Hot Water Beach in New Zealand is a place unique in the world. It is where you can grab a shovel and dig your own spa bath on the beach!
Once you have claimed your spot, you can start to dig, and within a few minutes, the first trickle of hot water will fill the hole. This eureka moment will spur you on to dig deeper, and before you know it, friends and family will have joined in, eager to create a spa pool on the beach.
Finally, once your hole is at the desired size and the hot water has filled the void, you can step into your spa bath on Hot Water Beach and wallow in it to your heart’s content.
Just beware of the temperature of the water because hot means just that, so test the water with a toe first before scalding your delicate areas!
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Frequently Asked Questions About Hot Water Beach
How to Find Hot Water Beach
Driving from Auckland to Hot Water Beach in the Coromandel will take around two and a half hours, depending on traffic and is one of the best day trips to take from Auckland. There is a pay-and-display car park with restroom facilities at the beach, including showers.
If you don’t want to drive yourself, you can book a Coromandel Tour from Auckland to include Hot Water Beach.
When to dig your Spa Bath
You can only dig up to two hours on either side of low tide when the tide is low enough to expose the area of sand with hot water underneath it. The beach is covered with the sea at high tide, so there is no chance of digging a spa bath.
How Hard is it to dig a Spa Bath?
It takes a lot of elbow grease to dig deep, so you may not end up with a hole large enough to wallow in; more likely, paddle your toes (speaking from experience). Nevertheless, it is one of the fun things to do in New Zealand, and if you have friends with you at the beach, you can have a good laugh at your meagre attempts.
If you are arriving towards the end of low tide, you may find empty pools that others have abandoned, and if so, you can use theirs. Remember, once the spa bath is up and running, you will only have a few inches of water. Even so, it is a must-do NZ activity.
Bring the right equipment to dig a spa bath
You will need a strong shovel and a handheld spade for finishing touches. If you aren’t a resident of NZ, it’s doubtful you have one packed in your suitcase, so the local shop on Hot Water Beach sells or hires all the necessary paraphernalia to complete your mission.
What temperature is the water?
You might find this unbelievable, but the thermal water can rise to the surface at a whopping 64 degrees Celsius (now you understand about testing the waters before jumping straight in!) A sign that the water is too hot is when bubbles rise to the surface of the sand. If you see any bubbles, avoid digging in the area.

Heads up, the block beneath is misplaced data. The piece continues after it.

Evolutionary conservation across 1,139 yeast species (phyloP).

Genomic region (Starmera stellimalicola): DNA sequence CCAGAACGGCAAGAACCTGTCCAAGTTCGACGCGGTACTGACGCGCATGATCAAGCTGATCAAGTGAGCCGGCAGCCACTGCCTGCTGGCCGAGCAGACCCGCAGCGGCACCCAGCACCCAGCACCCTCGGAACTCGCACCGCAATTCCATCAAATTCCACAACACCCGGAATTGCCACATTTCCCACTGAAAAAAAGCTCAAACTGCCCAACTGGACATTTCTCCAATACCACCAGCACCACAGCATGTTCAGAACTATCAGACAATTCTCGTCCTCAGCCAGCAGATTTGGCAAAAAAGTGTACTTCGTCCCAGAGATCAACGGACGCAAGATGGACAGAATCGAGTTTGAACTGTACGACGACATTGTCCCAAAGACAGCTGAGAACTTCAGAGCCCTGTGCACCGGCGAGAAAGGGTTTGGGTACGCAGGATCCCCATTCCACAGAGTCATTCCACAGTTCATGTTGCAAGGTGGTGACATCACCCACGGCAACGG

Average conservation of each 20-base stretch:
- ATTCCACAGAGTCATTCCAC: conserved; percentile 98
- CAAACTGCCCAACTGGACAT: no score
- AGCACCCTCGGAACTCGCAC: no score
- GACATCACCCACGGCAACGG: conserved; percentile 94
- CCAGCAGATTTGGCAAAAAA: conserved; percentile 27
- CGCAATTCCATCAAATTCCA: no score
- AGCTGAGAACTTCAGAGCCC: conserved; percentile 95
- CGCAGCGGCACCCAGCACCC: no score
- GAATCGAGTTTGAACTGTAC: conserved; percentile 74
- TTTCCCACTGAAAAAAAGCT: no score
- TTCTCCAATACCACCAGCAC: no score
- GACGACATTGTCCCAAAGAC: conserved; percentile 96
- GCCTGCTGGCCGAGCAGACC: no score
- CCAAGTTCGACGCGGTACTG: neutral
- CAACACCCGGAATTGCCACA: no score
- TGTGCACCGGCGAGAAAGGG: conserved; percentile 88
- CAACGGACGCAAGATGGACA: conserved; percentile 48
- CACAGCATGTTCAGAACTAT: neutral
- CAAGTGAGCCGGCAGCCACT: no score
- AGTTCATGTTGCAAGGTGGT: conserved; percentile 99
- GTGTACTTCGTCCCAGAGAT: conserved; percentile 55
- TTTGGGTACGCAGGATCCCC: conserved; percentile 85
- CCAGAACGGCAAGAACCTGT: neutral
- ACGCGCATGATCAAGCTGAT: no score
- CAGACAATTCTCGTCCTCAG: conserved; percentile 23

The science behind the hot water
New Zealand is an active geothermal island, and if you visit Rotorua, you will see this first-hand. The country has over 100 natural hot springs scattered between the North and South Islands. Some of the most delightful hot water spas can be found in Taupo (where you won’t need to dig your own pool!)
Beneath the sand on this beach is a reservoir of boiling rocks and water created millions of years ago by volcanic activity. Hot springs beneath the sand release carbon dioxide at the surface, producing hot water just below. Fascinating!
Is it a safe swimming beach?
It is a great beach to spend time on, but it does have rip currents and large waves. Lifeguards patrol the beach, and when we visited, there was a dedicated area where you were allowed to enter the water.
Remember to bring sunblock and plenty of water to the beach – it can be thirsty work digging a spa.
Where to Stay in Hot Water Beach
Luxury – Hot Water Beach Cottage – located on the beach, this beautiful cottage is the perfect spot to enjoy a stay in the Coromandel.
Comfort – Hot Water Beach Bure – This one-bedroom cottage has a garden and is a 2-minute walk from the beach.
Budget – Hot Water Beach Holiday Park – Close to the beach, this holiday park offers private rooms and dorms with shared kitchen and bathroom areas.
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